Not to scare you away, but I had a 2001 CL Type S that was known to have the same issues. I work with a guy who has the exact same car and has gone through 3 transmissions so far. Rather than recalling it, they extended the warranty to the owners until 100K miles (which the car you're looking at has surpassed). I'm not 100% confident they ever fixed the issue but rather continued to replace the trannys. If you want to inquire and read more about it, the best resource that I've been using for the past 8 years is acurazine.com.So after the second rs25 not working out, I'm moving on to other options like the subaru legacy and the acura 3.2 TL. I found a TL local to me here. Quite a few miles but it drives well and seems good when I looked at it last night. Only issue is that the 1999 to 2003 acura 3.2 TL's have a known transmission issue. This ones had the transmission replaced at 94K miles. I'm trying to figure out whether the new transmissions really fix the problem or not.
I thought about that before posting but was in a rush so I posted them without editing them. I just removed those photos with either license plate in them. But I don't see what they can get from my license plate number.Will, from an identity theft perspective, you might want to blur or mask your license plate number.
So, now that we've got another year of data under our belt would you care to revise your claims since the data clearly shows Cash for Clunkers drove up used car prices? linkCARS did not take cheaper cars off the market. The traded clunkers were in service and weren't on the market to begin with. Sans CARS a good portion would still be in service. Article:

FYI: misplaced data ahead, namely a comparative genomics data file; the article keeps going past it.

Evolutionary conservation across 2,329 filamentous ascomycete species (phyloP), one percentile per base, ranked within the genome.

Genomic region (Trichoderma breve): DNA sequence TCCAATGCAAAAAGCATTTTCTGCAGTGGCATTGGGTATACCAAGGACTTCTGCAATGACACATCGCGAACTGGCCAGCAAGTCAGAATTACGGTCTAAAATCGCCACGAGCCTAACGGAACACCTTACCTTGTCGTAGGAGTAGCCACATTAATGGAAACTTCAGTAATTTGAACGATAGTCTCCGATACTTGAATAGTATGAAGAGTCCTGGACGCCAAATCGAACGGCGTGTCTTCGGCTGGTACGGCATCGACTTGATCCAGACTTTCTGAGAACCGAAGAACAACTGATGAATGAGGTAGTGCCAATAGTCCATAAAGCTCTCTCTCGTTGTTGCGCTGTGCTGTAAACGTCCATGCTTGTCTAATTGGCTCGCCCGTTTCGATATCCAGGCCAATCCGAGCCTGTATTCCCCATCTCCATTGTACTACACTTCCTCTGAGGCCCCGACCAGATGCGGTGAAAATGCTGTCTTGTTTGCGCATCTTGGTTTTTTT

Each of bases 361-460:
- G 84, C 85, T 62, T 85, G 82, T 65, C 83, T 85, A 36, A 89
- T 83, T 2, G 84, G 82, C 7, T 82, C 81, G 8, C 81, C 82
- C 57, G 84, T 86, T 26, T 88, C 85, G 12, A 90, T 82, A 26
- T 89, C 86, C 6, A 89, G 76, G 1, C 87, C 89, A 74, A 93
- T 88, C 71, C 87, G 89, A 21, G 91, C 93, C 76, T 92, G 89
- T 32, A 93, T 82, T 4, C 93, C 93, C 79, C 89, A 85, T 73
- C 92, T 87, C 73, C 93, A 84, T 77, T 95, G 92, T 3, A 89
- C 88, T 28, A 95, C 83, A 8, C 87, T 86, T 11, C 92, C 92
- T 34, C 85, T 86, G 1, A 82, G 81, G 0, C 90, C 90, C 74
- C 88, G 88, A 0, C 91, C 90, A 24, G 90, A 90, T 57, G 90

Besides, the US has over 170 million cars on the road. CARS took just under 700K and junked them so the number of vehicles went down by less than 1/2 of 1 percent. Any effect this has on the used car market will be temporary. Prices on new cars, which did spike some during CARS, are already moving back to pre-CARS levels.
To try and stay on topic, if you look at the results the vehicles taken off the road would not be candidates for Will. Price-wise, perhaps, but from a fuel economy standpoint and also from a cost to maintain standpoint they would be very poor choices.
They took ~700,000 sub $5k cars off the market that "poor" people would have bought leading to a scarcity of sub $5k cars which in turn drove up prices. I'm not saying C4C was the only factor that drove up used car prices, but it clearly was a prime participant.But of mostly older cars that wouldn't be good used car purchase candidates.
There is always somebody out there who needs a cheap car even if temporarily. I tend to buy in the 8-10k range so now what that will buy me is a lesser quality car.They took ~700,000 sub $5k cars off the market that "poor" people would have bought leading to a scarcity of sub $5k cars which in turn drove up prices.
WTF kind of 'maintenance' do you get for that? No newer car should require that kind of maintenance expense. Or does your dealer charge ridiculous prices for oil changes?The maintenance is still complimentary on my cars, but after that expires, were I to have it done at the dealership, I would be spending $500-$750 every 10k miles.
That's the one.Or does your dealer charge ridiculous prices for oil changes?
Car is a '02 Holden Frontera 4x4 w/3.2L V6 (also called Opel/Vaxhuell Frontera or Isuzu Wizard is different parts of the world - http://en.wikipedia.org/wiki/Isuzu_Wizard).Wow. What kind of car is that?